Coach Inc

Topics: Brand, Branding, LVMH Pages: 5 (1759 words) Published: February 22, 2013
1) 1. What are the defining characteristics of the luxury goods industry? What is the industry like?

A luxury brand may have profound influence on an overall product strategy since its position may determine how the company is going to make its next step. A luxury brand like Coach epitomizes elegance and combines classic beauty with modern design. According to John E. Gamble, not only has Coach become one of the most respected and known brand names in the ladies’ handbags and leather accessories luxury brand industry, it is also one of the most best-selling luxury brand companies in the world, with net sales reaching 2.1 billion in 2006 (Gamble). When a company like Coach decides to set up a product strategy for the next season, the manager will need to take the brand’s established style into account, since their incoming products must fit with the existing brand. When a manager, such as Lew Frankfort, chairman and CEO of Coach, Inc., aims to build a luxury brand like Coach, he invests millions of dollars in setting up a series of business strategies, including advertising on television, organizing fashion shows, and gaining the approval of fashion designers. These actions are decided based on how a luxury brand is built; essentially, the brand will guide the future steps of the company to a certain degree. Coach, Inc. is different from other more expensive luxury brands, such as Hermes, Prada, Fendi, and Louis Vuitton in the sense that Coach focuses more on middle-income consumers who want to purchase their hand bags from a price range of $200 to $500. Coach is the alternative to these competing companies, matching their key luxury products on quality and styling, while beating them on price by 50% or more (Gamble).

2) 2. What is competition like in the luxury goods industry? What competitive forces seem to have the greatest effect on industry attractiveness?

The Luxury branding decision will influence an organization’s pricing decisions because its position is related to the product’s price. Take Coca Cola, for example. It is the most valuable brand in the world. The brand makers intend to compel everyone to drink Coca and provide a feeling of happiness. Thus, the price of the product will be cheap, since the brand is aimed at inducing the public’s joy. If the company sets the prices high, people may not be able to afford Coca Cola. Since the brand targets consumers of all backgrounds and income levels, it aims to market itself as a cheap beverage that tastes remarkable. This is how the brand is related to the pricing. Similarly, Coach, Inc. succeeds in maintaining a balance between affordable price and luxurious design. Coach is a less expensive luxury brand compared to its more expensive Italian and French counterparts. The type of brand will directly influence an organization’s distribution system, especially if it is a luxury brand, since the brand may tell people where the product is distributed. According to the website ( “Coca Cola has its own distribution channel including direct and indirect selling.” By using this strategy, Coca Cola is able to provide Coke all over the world. Coach, Inc. keyed into “accessible” luxury ladies’ handbags and leather accessories. The brand will influence a company’s promotion decision because of its nature. For a brand like Louis Vuitton, customers barely receive any discounts or find any promotions since it is a very well-known brand with French elegance. The company may not perform any promotions since it may hurt the brand. In contrast, a brand like Best Buy frequently holds promotions, usually every season or every month since this brand is meant to be economic. Thus, the company will execute promotions quite often. Coach, Inc. created its business model, which has different kinds of stores, including full-price stores, factory stores, wholesale department stores, and internet sales stores. Full-price stores sell the newest designer hand bags,...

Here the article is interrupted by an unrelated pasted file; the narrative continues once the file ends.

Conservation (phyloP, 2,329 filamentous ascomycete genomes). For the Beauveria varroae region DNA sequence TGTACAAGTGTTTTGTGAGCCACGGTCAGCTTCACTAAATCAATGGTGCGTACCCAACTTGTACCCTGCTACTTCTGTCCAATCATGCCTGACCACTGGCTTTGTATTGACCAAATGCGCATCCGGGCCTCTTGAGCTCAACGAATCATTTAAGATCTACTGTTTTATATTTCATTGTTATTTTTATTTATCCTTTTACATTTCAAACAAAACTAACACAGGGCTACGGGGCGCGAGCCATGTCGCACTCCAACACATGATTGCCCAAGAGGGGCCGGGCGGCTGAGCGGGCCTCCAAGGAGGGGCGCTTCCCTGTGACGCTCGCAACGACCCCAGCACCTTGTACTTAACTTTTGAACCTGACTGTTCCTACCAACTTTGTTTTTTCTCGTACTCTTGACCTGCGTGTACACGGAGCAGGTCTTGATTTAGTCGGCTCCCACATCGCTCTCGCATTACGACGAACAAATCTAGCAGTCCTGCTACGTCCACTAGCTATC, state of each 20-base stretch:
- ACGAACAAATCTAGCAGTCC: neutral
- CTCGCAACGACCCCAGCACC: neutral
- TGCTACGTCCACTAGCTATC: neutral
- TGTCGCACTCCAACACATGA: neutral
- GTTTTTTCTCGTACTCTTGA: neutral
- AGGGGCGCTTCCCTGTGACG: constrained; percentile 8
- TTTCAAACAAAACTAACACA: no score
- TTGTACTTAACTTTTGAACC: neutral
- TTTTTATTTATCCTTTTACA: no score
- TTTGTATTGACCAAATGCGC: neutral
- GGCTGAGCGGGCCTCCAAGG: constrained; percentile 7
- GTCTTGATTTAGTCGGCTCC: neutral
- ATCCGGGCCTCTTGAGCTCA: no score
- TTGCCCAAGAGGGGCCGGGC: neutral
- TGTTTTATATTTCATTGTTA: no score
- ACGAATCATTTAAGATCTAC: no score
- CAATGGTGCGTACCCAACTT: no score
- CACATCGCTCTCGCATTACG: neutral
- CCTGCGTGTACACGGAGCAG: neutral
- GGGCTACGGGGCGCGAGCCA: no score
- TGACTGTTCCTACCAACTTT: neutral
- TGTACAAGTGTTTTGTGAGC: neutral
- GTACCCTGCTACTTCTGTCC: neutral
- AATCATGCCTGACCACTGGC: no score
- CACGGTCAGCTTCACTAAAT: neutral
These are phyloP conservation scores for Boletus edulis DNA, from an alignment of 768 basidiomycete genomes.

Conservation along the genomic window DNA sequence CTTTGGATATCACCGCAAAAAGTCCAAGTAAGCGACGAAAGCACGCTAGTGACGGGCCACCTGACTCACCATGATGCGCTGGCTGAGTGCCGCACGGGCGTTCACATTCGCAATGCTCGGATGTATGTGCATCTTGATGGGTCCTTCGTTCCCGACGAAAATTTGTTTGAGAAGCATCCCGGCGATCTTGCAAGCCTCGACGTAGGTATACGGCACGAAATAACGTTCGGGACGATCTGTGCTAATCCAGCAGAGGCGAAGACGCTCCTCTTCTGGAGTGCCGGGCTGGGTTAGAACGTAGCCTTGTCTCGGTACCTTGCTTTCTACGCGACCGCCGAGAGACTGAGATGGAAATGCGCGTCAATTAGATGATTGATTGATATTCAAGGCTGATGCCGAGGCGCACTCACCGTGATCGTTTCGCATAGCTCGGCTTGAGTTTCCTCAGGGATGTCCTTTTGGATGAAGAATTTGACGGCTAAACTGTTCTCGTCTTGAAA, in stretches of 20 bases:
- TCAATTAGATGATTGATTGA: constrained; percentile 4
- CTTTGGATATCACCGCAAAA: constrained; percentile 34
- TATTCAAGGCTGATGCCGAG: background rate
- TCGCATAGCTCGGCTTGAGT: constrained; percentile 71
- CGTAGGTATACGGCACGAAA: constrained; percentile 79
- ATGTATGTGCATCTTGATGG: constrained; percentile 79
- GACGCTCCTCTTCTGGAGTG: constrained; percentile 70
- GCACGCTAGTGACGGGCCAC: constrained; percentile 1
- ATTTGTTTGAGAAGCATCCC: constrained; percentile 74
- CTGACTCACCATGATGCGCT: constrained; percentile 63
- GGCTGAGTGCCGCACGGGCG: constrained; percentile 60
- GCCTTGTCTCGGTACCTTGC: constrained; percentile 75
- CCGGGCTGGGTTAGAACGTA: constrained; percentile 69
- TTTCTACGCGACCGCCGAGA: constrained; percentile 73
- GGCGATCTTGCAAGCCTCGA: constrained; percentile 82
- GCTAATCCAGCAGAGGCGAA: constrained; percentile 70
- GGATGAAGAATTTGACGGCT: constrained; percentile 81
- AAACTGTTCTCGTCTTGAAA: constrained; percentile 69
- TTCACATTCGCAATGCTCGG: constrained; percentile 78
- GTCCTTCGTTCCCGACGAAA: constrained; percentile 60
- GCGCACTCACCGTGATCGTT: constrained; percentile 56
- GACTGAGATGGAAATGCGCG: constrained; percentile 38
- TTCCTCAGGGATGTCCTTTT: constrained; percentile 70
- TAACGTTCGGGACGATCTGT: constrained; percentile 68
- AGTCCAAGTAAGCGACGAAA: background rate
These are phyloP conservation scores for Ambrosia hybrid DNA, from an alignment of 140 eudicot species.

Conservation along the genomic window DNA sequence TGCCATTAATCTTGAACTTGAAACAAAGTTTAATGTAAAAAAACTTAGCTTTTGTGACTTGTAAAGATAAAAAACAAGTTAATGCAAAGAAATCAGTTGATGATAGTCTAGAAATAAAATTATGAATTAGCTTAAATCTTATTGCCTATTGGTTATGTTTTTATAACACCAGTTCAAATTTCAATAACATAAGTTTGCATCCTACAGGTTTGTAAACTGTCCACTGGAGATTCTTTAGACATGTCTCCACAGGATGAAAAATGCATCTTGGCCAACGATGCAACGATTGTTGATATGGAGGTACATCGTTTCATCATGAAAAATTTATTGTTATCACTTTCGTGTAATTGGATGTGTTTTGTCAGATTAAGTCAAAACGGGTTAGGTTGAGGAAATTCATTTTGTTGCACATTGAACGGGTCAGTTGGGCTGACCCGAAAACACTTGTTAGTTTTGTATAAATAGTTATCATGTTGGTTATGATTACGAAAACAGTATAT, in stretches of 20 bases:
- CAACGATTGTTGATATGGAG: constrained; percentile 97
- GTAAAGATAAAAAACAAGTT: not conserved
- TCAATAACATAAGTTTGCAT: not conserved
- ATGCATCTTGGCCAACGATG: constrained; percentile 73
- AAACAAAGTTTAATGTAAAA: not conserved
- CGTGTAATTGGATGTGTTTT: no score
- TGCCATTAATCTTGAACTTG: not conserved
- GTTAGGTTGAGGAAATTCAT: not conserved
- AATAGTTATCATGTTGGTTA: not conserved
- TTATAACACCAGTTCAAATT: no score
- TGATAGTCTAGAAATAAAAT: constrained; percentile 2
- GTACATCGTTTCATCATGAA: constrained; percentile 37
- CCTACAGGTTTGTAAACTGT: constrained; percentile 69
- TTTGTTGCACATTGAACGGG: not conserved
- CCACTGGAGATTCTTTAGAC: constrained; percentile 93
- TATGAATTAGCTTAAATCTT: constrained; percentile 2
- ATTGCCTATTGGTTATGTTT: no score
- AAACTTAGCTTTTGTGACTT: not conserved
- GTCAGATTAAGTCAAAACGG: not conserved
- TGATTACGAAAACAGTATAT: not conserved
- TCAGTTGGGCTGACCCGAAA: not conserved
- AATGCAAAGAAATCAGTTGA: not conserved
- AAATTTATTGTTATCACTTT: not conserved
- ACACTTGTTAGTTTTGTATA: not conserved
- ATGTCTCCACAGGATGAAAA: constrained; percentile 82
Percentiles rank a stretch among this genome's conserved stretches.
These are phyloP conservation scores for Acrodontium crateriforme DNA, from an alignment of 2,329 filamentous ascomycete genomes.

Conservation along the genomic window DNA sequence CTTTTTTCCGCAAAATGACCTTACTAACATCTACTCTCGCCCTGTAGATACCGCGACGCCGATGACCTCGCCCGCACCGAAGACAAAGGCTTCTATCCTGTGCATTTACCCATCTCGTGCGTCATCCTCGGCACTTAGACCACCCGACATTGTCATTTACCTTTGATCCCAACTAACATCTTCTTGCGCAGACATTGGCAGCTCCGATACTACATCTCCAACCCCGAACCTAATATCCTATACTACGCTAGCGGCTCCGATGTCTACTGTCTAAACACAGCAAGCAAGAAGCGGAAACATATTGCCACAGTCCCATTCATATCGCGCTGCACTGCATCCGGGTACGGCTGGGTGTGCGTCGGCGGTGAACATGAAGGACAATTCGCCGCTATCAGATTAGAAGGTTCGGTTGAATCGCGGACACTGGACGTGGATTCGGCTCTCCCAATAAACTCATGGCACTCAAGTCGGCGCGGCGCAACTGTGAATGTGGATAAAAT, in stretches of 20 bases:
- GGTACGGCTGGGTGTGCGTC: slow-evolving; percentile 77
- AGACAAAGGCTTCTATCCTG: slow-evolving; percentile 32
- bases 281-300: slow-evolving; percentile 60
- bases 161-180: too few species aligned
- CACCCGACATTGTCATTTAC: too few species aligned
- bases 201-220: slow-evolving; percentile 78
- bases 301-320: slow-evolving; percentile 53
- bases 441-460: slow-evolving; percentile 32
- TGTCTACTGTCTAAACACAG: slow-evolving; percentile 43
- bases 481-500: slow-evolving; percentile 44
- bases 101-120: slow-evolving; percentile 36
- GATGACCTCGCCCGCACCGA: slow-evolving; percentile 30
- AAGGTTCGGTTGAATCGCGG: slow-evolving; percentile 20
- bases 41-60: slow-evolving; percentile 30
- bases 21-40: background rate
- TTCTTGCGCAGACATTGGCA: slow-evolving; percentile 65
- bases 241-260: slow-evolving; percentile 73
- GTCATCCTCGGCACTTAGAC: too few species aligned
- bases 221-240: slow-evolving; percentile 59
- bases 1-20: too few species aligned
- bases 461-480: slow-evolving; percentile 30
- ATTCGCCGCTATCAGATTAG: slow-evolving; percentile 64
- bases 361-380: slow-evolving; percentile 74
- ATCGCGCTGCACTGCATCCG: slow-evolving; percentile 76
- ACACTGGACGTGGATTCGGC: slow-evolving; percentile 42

References: 1) Case 5. John E. Gamble. Page 238-97
2) Marketing Management (J. Paul Peter/James H. Donnelly, JR.)
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